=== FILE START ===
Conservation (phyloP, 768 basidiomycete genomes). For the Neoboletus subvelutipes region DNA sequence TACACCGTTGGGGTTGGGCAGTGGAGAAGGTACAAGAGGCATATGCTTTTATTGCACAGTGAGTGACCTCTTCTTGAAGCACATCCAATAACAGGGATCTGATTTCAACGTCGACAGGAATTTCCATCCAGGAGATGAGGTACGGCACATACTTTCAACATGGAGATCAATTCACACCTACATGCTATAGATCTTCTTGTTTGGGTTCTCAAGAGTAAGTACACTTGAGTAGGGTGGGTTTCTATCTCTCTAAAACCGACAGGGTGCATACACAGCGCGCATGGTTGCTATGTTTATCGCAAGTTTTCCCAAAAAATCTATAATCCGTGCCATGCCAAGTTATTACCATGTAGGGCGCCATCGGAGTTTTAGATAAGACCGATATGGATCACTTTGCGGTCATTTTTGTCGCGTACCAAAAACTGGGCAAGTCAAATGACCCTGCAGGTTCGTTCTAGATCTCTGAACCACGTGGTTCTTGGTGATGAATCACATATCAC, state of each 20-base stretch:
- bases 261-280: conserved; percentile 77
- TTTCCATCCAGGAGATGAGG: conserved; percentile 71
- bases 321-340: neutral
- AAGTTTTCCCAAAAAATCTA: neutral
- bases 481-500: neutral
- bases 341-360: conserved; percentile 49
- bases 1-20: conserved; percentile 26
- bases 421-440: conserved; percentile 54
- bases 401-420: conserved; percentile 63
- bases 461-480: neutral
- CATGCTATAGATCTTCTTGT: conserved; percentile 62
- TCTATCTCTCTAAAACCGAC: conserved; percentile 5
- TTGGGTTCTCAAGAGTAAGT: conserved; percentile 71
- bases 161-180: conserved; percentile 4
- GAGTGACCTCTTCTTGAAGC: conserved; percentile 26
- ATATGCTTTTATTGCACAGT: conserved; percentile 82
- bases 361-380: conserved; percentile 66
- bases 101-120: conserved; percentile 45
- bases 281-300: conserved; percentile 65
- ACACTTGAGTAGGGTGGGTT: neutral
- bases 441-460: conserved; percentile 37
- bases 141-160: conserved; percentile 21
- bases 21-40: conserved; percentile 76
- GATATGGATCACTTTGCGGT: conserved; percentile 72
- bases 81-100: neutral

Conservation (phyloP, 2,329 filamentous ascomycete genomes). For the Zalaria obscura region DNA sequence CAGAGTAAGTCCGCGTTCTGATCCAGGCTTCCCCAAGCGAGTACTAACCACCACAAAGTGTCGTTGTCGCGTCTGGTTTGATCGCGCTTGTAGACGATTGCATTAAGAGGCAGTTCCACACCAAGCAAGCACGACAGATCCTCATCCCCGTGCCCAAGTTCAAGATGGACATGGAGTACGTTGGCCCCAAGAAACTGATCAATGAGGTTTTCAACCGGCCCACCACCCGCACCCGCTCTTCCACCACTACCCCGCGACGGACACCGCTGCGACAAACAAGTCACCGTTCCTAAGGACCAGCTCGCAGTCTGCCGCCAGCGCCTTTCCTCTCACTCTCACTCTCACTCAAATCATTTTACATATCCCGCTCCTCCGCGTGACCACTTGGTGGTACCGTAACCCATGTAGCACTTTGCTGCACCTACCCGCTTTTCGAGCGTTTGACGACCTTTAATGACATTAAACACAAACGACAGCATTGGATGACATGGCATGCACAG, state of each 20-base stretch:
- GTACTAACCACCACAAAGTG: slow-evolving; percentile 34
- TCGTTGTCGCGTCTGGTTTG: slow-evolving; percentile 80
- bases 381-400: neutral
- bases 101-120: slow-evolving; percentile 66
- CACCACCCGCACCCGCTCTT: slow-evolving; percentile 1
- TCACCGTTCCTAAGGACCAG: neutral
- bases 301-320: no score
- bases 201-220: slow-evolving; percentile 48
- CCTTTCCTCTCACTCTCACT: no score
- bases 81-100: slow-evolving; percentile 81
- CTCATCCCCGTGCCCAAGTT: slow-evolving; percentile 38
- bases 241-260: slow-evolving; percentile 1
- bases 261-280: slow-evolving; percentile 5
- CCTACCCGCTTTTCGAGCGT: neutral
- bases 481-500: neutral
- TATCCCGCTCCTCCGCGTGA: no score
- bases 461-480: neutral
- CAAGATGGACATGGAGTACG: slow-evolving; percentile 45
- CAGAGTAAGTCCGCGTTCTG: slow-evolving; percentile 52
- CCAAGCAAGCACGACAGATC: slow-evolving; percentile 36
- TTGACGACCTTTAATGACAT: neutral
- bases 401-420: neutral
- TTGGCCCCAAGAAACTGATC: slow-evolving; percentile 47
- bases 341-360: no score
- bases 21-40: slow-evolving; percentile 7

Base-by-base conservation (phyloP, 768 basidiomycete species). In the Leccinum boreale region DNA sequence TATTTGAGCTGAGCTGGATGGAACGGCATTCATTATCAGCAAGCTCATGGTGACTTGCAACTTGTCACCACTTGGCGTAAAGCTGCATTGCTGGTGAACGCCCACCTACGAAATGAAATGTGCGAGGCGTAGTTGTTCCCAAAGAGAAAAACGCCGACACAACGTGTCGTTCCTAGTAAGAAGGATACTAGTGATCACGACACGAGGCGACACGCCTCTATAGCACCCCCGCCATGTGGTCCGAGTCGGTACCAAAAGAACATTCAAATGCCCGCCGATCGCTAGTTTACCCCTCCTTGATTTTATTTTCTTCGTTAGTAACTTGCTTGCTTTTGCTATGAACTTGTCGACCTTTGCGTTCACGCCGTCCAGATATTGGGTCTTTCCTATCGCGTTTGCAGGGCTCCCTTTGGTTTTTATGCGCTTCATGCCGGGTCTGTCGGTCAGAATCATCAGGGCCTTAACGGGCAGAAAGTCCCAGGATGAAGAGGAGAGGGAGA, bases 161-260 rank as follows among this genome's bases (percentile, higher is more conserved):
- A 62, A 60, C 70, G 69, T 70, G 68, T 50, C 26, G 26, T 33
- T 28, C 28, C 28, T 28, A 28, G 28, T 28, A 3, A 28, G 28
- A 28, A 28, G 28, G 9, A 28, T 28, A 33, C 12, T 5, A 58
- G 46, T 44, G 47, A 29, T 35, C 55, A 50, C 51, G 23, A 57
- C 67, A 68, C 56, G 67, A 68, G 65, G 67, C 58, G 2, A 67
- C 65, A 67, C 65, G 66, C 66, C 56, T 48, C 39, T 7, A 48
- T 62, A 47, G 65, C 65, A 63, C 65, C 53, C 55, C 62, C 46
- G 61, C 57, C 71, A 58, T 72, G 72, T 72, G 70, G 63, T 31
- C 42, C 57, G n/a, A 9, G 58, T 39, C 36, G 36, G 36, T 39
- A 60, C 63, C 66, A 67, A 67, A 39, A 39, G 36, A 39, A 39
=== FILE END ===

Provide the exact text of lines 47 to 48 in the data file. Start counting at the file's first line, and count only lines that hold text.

- CCAAGCAAGCACGACAGATC: slow-evolving; percentile 36
- TTGACGACCTTTAATGACAT: neutral